What do you think? (See pics below) :P

Pics -

Image
Image
Image
Image
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Image
Image

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 Post subject:
PostPosted: Tue Jun 22, 2004 9:44 pm 
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acaurora wrote:
Image

Dude, you should've upgraded your RAM first! :)


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 Post subject:
PostPosted: Wed Jun 23, 2004 12:42 am 
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man.. im so suprised about the ammount of people getting resorators around here, before i came here i didnt think anyone who even considered watercooling seriously would buy that sortof thing :? when i first saw it i laughed and i thought ohh not anotehr KIT ! you can do what you want but it offers nothing better than decent aircooling except its quiet, why have that when you could get yourself better parts to start with (also seen alot of people upgrading their resorator systems ohh i wonder why :roll: ) and have a better cooling system thats also quiet, the radiator case im planning will be silent when i want it to be, thouh it is a little big (well.. look at the resorator :shock: )

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 Post subject:
PostPosted: Wed Jun 23, 2004 5:07 am 
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HammerSandwich wrote:
acaurora wrote:
Image

Dude, you should've upgraded your RAM first! :)


~.~ I get it. I took out my RAM because I didnt want to end up bumping against it while installing the waterblock. =[

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 Post subject:
PostPosted: Wed Jun 23, 2004 5:34 am 
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moparchris wrote:
man.. im so suprised about the ammount of people getting resorators around here, before i came here i didnt think anyone who even considered watercooling seriously would buy that sortof thing :? when i first saw it i laughed and i thought ohh not anotehr KIT ! you can do what you want but it offers nothing better than decent aircooling except its quiet, why have that when you could get yourself better parts to start with (also seen alot of people upgrading their resorator systems ohh i wonder why :roll: ) and have a better cooling system thats also quiet, the radiator case im planning will be silent when i want it to be, thouh it is a little big (well.. look at the resorator :shock: )


Speaking for a lot of people here -- the words "silent" and/or "quiet" is the key here. We're not looking for the best solution (in terms of temperatures). Not all of us have access to a shop nor are handy with tools or have a sh*tload of money to spend -- hence we look to other solutions. The Reserator fits our needs very well.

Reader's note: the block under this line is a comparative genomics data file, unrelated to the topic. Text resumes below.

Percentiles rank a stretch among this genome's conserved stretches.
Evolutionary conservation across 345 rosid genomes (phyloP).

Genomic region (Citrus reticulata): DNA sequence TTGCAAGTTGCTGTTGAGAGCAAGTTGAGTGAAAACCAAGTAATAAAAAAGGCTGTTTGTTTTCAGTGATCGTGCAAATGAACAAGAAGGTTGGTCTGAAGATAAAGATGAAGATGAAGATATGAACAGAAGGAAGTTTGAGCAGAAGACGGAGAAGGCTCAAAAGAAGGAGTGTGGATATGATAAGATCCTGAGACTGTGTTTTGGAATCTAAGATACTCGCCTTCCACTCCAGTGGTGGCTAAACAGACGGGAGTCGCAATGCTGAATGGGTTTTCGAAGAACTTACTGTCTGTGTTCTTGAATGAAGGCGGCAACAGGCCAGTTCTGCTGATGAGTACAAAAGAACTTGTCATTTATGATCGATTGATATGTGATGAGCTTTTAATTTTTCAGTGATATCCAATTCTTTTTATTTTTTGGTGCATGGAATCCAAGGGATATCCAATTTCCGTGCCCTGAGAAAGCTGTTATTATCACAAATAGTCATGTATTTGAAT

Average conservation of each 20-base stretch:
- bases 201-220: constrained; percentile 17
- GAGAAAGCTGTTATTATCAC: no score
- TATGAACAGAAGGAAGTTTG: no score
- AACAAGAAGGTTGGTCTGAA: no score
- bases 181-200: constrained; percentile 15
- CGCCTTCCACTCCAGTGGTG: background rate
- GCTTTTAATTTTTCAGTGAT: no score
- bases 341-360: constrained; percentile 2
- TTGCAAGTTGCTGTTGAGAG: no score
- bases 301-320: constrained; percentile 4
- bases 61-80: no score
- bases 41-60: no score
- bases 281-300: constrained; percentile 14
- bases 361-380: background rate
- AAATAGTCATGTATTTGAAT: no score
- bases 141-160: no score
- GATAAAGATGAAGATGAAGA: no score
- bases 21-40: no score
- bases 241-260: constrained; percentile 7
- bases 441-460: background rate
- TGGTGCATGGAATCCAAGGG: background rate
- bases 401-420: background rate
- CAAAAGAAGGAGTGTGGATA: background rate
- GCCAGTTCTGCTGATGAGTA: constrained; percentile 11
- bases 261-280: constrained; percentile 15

Most of us do not seek the highest performance, the lowest temperatures, or the most portable cooling systems around. The primary goal is silence. If the cooling is silent, and the rest of the performance is good enough, it's good enough for the majority of us here at SPCR. If you want the most badass cooling, go Prometeia/VapoChill and OC you heart out.

/rant over and out

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 Post subject:
PostPosted: Wed Jun 23, 2004 5:41 am 
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Well, if the Reserator isn't good enough, how about the Innovatek HTCS? It's £200, just for the external passive radiator, and (according to the PR) cools as well as a dual 120mm fan cooled radiator.

Passive, external radiators are a great way to remove heat from a case, meaning the PSU fan may well be able to cool everything else without needing to spin up. There are compromises due to the reduced airflow over the fins - either it doesn't cool all that well (Reserator), or it's huge and very expensive (HTCS).

For silence enthusiasts, adequate cooling with almost no noise is a very big plus of the Reserator - even the pump is virtually noiseless. OTOH, a well designed fan powered cooling system can be very quiet and provide excellent cooling. Even air cooling can give better results than the Reserator, for not very much noise. It all boils down to how much money and effort you're willing to put into making your system even quieter.


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PostPosted: Wed Jun 23, 2004 5:52 am 
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Well what are your guys' recommended mods? Remove the flow indicator? Get a bigger pump? Bigger tubes? I want it to remain quiet, just make the temps drop down a bit more, like, 5 C. Is that too much to ask? =[

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Last edited by acaurora on Wed Jun 23, 2004 8:53 pm, edited 1 time in total.

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 Post subject:
PostPosted: Wed Jun 23, 2004 8:44 am 
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acaurora, what are the temps in your setup, and do you use the Reserator to cool other components as well? As long as your load temps stay below 55 to 60 degrees C you shouldn't worry -- the XP line of processors should be fine up to (AFAIK) 85 degrees C.

If I buy the Reserator (oh, ye wet dreams and empty wallet) I plan to put it behind the case, where there is a 120mm fan spinning slowly. It should be enough to provide some extra cooling without increased noise -- maybe you could try it (unless you already have)?

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PostPosted: Wed Jun 23, 2004 8:57 pm 
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Pjotor wrote:
If I buy the Reserator (oh, ye wet dreams and empty wallet) I plan to put it behind the case, where there is a 120mm fan spinning slowly. It should be enough to provide some extra cooling without increased noise -- maybe you could try it (unless you already have)?